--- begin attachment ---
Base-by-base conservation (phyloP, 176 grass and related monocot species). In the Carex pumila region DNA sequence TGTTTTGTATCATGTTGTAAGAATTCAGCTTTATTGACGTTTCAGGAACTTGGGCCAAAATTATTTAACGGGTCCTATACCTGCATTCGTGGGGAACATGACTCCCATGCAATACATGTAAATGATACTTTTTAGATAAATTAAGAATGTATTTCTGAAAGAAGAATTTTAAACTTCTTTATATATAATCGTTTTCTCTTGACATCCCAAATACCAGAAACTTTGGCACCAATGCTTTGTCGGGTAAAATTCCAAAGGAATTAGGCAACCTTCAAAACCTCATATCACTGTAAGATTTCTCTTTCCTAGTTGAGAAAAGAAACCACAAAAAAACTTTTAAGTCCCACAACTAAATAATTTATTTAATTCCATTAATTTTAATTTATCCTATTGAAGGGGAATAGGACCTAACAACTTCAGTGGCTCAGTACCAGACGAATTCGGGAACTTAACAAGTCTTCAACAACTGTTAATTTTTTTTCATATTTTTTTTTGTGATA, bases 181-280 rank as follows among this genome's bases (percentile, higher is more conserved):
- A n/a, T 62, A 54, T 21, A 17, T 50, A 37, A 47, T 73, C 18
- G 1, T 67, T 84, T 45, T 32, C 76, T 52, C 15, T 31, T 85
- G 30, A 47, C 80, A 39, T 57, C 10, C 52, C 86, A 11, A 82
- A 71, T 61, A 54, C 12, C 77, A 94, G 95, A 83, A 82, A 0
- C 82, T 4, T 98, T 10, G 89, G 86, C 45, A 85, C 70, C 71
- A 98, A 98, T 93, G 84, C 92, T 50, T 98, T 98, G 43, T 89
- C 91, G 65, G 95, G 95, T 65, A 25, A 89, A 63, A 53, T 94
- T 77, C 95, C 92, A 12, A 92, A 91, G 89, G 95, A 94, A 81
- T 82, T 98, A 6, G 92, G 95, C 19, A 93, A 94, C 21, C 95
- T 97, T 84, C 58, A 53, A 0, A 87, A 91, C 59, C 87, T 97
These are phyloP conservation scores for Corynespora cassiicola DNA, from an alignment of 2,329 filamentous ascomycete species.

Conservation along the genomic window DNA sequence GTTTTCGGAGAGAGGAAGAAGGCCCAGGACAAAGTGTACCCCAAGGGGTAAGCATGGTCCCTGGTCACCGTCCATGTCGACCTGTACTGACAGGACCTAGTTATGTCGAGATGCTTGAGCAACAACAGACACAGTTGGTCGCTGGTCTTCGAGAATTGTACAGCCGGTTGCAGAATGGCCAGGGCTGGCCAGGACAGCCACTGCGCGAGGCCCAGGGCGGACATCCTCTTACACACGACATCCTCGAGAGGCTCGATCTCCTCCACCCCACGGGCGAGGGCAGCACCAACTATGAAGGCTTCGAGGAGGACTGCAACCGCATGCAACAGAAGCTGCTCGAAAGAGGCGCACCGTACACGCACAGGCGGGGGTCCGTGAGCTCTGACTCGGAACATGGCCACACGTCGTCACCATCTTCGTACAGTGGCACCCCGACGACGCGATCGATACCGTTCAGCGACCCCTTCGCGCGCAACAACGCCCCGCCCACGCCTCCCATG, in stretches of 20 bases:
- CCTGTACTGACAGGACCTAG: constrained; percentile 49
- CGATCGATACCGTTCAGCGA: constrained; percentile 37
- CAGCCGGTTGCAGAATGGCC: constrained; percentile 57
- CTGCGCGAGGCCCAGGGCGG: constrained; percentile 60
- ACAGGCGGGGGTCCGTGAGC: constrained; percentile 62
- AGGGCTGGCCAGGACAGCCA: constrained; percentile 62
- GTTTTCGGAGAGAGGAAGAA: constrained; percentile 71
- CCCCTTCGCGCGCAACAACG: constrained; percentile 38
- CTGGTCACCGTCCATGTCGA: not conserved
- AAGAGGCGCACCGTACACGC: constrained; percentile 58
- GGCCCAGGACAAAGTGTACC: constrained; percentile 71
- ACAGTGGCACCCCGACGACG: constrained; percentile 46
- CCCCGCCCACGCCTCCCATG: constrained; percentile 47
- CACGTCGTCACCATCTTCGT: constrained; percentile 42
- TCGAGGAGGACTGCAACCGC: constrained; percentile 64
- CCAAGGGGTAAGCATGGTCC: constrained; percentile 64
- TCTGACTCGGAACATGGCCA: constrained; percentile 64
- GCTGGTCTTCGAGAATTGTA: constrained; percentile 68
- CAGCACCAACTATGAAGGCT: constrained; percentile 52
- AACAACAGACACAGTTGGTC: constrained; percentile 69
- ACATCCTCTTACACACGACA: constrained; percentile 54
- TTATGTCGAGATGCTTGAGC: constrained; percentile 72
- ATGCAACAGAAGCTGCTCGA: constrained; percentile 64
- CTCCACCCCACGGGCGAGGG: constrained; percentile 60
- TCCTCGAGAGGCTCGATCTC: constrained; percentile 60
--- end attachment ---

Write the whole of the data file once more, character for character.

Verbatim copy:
Base-by-base conservation (phyloP, 176 grass and related monocot species). In the Carex pumila region DNA sequence TGTTTTGTATCATGTTGTAAGAATTCAGCTTTATTGACGTTTCAGGAACTTGGGCCAAAATTATTTAACGGGTCCTATACCTGCATTCGTGGGGAACATGACTCCCATGCAATACATGTAAATGATACTTTTTAGATAAATTAAGAATGTATTTCTGAAAGAAGAATTTTAAACTTCTTTATATATAATCGTTTTCTCTTGACATCCCAAATACCAGAAACTTTGGCACCAATGCTTTGTCGGGTAAAATTCCAAAGGAATTAGGCAACCTTCAAAACCTCATATCACTGTAAGATTTCTCTTTCCTAGTTGAGAAAAGAAACCACAAAAAAACTTTTAAGTCCCACAACTAAATAATTTATTTAATTCCATTAATTTTAATTTATCCTATTGAAGGGGAATAGGACCTAACAACTTCAGTGGCTCAGTACCAGACGAATTCGGGAACTTAACAAGTCTTCAACAACTGTTAATTTTTTTTCATATTTTTTTTTGTGATA, bases 181-280 rank as follows among this genome's bases (percentile, higher is more conserved):
- A n/a, T 62, A 54, T 21, A 17, T 50, A 37, A 47, T 73, C 18
- G 1, T 67, T 84, T 45, T 32, C 76, T 52, C 15, T 31, T 85
- G 30, A 47, C 80, A 39, T 57, C 10, C 52, C 86, A 11, A 82
- A 71, T 61, A 54, C 12, C 77, A 94, G 95, A 83, A 82, A 0
- C 82, T 4, T 98, T 10, G 89, G 86, C 45, A 85, C 70, C 71
- A 98, A 98, T 93, G 84, C 92, T 50, T 98, T 98, G 43, T 89
- C 91, G 65, G 95, G 95, T 65, A 25, A 89, A 63, A 53, T 94
- T 77, C 95, C 92, A 12, A 92, A 91, G 89, G 95, A 94, A 81
- T 82, T 98, A 6, G 92, G 95, C 19, A 93, A 94, C 21, C 95
- T 97, T 84, C 58, A 53, A 0, A 87, A 91, C 59, C 87, T 97
These are phyloP conservation scores for Corynespora cassiicola DNA, from an alignment of 2,329 filamentous ascomycete species.

Conservation along the genomic window DNA sequence GTTTTCGGAGAGAGGAAGAAGGCCCAGGACAAAGTGTACCCCAAGGGGTAAGCATGGTCCCTGGTCACCGTCCATGTCGACCTGTACTGACAGGACCTAGTTATGTCGAGATGCTTGAGCAACAACAGACACAGTTGGTCGCTGGTCTTCGAGAATTGTACAGCCGGTTGCAGAATGGCCAGGGCTGGCCAGGACAGCCACTGCGCGAGGCCCAGGGCGGACATCCTCTTACACACGACATCCTCGAGAGGCTCGATCTCCTCCACCCCACGGGCGAGGGCAGCACCAACTATGAAGGCTTCGAGGAGGACTGCAACCGCATGCAACAGAAGCTGCTCGAAAGAGGCGCACCGTACACGCACAGGCGGGGGTCCGTGAGCTCTGACTCGGAACATGGCCACACGTCGTCACCATCTTCGTACAGTGGCACCCCGACGACGCGATCGATACCGTTCAGCGACCCCTTCGCGCGCAACAACGCCCCGCCCACGCCTCCCATG, in stretches of 20 bases:
- CCTGTACTGACAGGACCTAG: constrained; percentile 49
- CGATCGATACCGTTCAGCGA: constrained; percentile 37
- CAGCCGGTTGCAGAATGGCC: constrained; percentile 57
- CTGCGCGAGGCCCAGGGCGG: constrained; percentile 60
- ACAGGCGGGGGTCCGTGAGC: constrained; percentile 62
- AGGGCTGGCCAGGACAGCCA: constrained; percentile 62
- GTTTTCGGAGAGAGGAAGAA: constrained; percentile 71
- CCCCTTCGCGCGCAACAACG: constrained; percentile 38
- CTGGTCACCGTCCATGTCGA: not conserved
- AAGAGGCGCACCGTACACGC: constrained; percentile 58
- GGCCCAGGACAAAGTGTACC: constrained; percentile 71
- ACAGTGGCACCCCGACGACG: constrained; percentile 46
- CCCCGCCCACGCCTCCCATG: constrained; percentile 47
- CACGTCGTCACCATCTTCGT: constrained; percentile 42
- TCGAGGAGGACTGCAACCGC: constrained; percentile 64
- CCAAGGGGTAAGCATGGTCC: constrained; percentile 64
- TCTGACTCGGAACATGGCCA: constrained; percentile 64
- GCTGGTCTTCGAGAATTGTA: constrained; percentile 68
- CAGCACCAACTATGAAGGCT: constrained; percentile 52
- AACAACAGACACAGTTGGTC: constrained; percentile 69
- ACATCCTCTTACACACGACA: constrained; percentile 54
- TTATGTCGAGATGCTTGAGC: constrained; percentile 72
- ATGCAACAGAAGCTGCTCGA: constrained; percentile 64
- CTCCACCCCACGGGCGAGGG: constrained; percentile 60
- TCCTCGAGAGGCTCGATCTC: constrained; percentile 60